Deep in Tennessee near the Georgia border, the University of Tennessee College of Medicine in Chattanooga sits in the shadows of the nation's more prominent medical schools. But it holds the distinction of being the last in the United States to use live animals to teach surgical skills to students.
A few days ago, the college quietly marked the end of the controversial practice, and by extension its elimination in the United States and Canada. "Effective immediately, the University of Tennessee College of Medicine Chattanooga has ceased to provide surgical skills training for medical students using live animal models," Robert Fore, its dean, wrote to the Physicians Committee for Responsible Medicine, which has fought the practice for more than a decade.
Fore said UT Chattanooga will follow nearly 200 other medical schools in the two countries that now rely on surgery simulation and other technology that has rendered the use of dogs, cats and pigs obsolete. Johns Hopkins Medical University Medical School ended its use of live pigs for laboratory classes only a few weeks before the Tennessee school.
Animals which were used by schools to teach students how to apply anesthesia, remove organs, cut incisions, find a large vein and other procedures were routinely destroyed when the lessons were done.
"It's a watershed moment," said John Pippin, a retired cardiologist and director of academic affairs for Physicians Committee. "For anyone who went to medical school in years past, it was a rite of passage, often a disturbing rite of passage, to use a dog or cat or another animal in medical courses.
According to Pippin, the medical school in Chattanooga used 300 pigs per year to train students, but the committee has no idea how many lives will be spared by the termination of the practice because in most cases the death records were not kept.
"It gets animals out of harm's way and it allows medical school students to learn they can be great doctors without harming animals," he said. "The best you can say (is) many thousands of animals a year that would have been killed to train medical students will not be."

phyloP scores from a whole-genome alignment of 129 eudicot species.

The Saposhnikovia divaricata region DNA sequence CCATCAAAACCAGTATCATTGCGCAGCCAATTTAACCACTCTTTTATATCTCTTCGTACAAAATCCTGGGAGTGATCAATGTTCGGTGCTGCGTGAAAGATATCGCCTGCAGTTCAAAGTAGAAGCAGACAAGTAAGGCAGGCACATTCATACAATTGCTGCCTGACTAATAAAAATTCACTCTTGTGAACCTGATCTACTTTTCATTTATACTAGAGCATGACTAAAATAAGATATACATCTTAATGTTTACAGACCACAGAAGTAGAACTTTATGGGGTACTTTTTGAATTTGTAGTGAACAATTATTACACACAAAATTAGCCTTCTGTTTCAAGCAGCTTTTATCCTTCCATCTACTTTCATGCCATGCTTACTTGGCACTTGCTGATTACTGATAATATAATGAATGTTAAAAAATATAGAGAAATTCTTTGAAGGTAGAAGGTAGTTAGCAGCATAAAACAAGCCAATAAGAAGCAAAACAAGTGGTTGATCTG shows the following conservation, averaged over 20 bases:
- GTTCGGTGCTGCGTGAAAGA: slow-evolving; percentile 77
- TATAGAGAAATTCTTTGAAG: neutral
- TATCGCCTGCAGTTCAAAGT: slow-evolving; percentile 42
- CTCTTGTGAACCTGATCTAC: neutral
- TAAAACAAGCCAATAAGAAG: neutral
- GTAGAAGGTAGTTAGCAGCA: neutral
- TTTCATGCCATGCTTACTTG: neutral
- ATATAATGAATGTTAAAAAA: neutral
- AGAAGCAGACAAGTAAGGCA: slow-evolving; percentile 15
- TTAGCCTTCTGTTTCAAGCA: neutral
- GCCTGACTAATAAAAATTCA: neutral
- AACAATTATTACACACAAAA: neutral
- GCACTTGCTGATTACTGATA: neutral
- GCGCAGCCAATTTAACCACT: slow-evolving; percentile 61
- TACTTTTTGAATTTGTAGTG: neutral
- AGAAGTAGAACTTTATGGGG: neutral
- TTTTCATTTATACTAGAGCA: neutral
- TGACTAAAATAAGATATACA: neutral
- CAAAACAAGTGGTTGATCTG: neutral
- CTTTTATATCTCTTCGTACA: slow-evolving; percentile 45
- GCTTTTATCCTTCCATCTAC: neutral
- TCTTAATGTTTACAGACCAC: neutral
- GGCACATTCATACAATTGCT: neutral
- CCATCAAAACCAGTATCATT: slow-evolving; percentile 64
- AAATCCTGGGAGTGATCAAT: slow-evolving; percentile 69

Johns Hopkins sacrificed up to 40 pigs a year for a class that teaches surgical skills, said a spokeswoman, Audrey M. Huang. In a May 18 message to students, Roy Ziegelstein, a medical professor, wrote that the Baltimore-based school "will no longer use live animals in your medical school education," following the path of "almost all medical schools" that have eliminated the practice.
The elimination of live animal surgical training by medical schools comes slightly more than a year after The National Institutes of Health quietly ended the federal government's long and controversial history of using chimpanzees for biomedical research.
Director Francis Collins announced that 50 chimpanzees still held by the government for medical research in 2015 would be sent to sanctuaries. That decision followed another by NIH two years earlier to release more than 300 chimps at research facilities across the country and resettle them. NIH's hand was forced when the U.S. Fish and Wildlife Service started and completed a determination to list captured chimpanzees as endangered along with those in the wild.
Ziegelstein said Hopkins did not make its decision lightly. A "majority of students feel that live animal lab is highly valued and is of great benefit to their education," but the practice was "the most publicly controversial aspect of our medical school experience," and Hopkins had become isolated as other schools dropped the practice for simulators of human bodies that they considered superior to animals.
The appeal of using live animals, Hopkins students said, according to Ziegelstein, was the experience of being directly responsible for decisions in life-threatening situations, an opportunity that simulations could not provide.
But the bottom line for animal advocates and the physicians committee was that animals were being slaughtered for that opportunity. A task force that studied the issue at Hopkins concluded that although students valued studies that led to the deaths of pigs, "this laboratory experience is not essential to the professional development of a medical student."
Animal rights advocates started fighting the killing of live animals for medical education 30 years ago before the physicians committee took up the issue in 2005, Pippin said. By that time, the development of medical simulators that evolved from flight simulators for pilots had been around for nearly 15 years.
The University of Maryland School of Medicine and George Washington University School of Medicine was among the first schools to turn to simulators and away from live animals. The University of Central Florida School of Medicine was established in 2006 without a live animal lab. But the Uniformed Services University of the Health Sciences didn't end the practice until three years ago.
They weren't ethical decisions. "I've found in general that ethics and what people may consider humane to creatures is not a major factor," Pippin said. "Quality of education and the expense are the two things that made a difference."